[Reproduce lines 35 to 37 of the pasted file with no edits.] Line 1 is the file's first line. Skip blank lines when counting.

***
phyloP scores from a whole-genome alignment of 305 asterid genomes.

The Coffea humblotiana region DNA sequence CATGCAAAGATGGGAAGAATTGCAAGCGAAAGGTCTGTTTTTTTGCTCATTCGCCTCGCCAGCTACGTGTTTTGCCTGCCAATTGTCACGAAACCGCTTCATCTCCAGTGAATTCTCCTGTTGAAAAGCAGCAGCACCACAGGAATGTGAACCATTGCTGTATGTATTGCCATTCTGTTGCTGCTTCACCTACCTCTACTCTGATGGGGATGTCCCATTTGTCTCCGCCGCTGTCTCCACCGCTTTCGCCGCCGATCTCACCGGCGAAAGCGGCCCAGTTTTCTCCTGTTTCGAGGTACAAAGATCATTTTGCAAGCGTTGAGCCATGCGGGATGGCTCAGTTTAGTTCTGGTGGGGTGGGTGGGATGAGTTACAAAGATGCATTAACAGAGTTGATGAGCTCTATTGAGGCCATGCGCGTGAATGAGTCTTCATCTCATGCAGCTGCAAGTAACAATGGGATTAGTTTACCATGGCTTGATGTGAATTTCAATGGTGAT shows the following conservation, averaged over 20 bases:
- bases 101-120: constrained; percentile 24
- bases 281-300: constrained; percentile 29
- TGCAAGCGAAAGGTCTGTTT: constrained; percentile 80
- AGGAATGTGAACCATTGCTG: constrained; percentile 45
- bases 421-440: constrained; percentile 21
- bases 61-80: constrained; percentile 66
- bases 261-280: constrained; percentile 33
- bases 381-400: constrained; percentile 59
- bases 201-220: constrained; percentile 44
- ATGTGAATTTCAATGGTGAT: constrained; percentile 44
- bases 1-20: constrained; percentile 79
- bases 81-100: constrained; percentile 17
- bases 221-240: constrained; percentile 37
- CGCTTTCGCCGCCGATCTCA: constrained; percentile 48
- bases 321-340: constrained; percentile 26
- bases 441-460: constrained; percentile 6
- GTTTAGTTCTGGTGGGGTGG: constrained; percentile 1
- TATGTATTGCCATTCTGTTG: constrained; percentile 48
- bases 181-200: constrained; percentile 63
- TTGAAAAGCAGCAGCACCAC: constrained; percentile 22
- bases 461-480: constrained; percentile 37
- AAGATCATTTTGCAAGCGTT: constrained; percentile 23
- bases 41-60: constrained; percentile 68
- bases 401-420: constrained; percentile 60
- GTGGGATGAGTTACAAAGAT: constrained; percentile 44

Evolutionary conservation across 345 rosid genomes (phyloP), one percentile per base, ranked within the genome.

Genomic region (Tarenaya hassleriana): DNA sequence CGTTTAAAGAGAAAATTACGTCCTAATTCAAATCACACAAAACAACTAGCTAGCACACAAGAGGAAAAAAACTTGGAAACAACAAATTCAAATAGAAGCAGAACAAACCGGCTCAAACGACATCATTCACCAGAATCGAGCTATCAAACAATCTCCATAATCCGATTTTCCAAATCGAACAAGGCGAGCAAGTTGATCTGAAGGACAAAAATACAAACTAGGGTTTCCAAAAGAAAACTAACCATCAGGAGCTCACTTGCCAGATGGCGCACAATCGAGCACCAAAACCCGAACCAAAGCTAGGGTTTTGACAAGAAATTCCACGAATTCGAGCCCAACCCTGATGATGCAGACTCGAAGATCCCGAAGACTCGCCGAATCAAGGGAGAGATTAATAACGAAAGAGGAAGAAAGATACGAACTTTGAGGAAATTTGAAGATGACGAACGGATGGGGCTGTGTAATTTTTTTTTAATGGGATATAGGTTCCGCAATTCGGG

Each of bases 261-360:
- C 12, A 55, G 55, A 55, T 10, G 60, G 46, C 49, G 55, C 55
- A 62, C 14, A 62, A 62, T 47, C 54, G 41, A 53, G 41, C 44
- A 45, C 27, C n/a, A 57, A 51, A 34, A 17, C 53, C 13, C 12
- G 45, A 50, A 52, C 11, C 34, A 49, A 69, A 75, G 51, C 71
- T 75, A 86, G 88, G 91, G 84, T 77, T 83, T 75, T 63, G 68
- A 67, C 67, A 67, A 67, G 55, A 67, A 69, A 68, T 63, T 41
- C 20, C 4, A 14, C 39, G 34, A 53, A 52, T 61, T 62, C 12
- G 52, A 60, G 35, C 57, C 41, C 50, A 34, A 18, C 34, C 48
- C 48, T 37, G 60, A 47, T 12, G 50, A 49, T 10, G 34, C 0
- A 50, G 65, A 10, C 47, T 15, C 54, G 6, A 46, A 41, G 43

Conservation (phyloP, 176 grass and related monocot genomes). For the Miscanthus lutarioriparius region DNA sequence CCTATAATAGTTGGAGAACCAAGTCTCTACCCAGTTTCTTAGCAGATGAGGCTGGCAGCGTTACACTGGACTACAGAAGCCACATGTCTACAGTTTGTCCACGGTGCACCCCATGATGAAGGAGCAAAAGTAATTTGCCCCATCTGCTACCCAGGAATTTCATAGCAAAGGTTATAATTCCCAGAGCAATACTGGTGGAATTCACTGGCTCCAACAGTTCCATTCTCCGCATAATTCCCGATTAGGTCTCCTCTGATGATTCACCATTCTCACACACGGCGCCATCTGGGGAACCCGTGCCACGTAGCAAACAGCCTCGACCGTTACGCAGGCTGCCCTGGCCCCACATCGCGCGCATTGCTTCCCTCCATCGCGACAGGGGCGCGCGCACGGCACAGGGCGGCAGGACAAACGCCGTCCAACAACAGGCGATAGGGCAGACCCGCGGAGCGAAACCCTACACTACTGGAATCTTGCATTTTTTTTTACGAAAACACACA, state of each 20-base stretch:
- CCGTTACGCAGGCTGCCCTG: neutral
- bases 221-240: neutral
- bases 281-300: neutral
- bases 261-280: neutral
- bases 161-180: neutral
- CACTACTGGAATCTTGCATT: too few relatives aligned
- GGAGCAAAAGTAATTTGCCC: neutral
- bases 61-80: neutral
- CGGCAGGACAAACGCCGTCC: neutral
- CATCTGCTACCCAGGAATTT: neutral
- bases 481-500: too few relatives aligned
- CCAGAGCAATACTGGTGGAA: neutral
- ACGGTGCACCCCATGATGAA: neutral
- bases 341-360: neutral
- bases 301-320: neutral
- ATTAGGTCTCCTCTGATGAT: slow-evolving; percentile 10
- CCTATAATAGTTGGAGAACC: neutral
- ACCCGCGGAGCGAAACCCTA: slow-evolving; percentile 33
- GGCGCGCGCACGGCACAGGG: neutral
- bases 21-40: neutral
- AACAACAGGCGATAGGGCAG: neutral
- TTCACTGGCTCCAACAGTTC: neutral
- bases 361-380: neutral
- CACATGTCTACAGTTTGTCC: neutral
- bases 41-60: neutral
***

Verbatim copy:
- T 75, A 86, G 88, G 91, G 84, T 77, T 83, T 75, T 63, G 68
- A 67, C 67, A 67, A 67, G 55, A 67, A 69, A 68, T 63, T 41
- C 20, C 4, A 14, C 39, G 34, A 53, A 52, T 61, T 62, C 12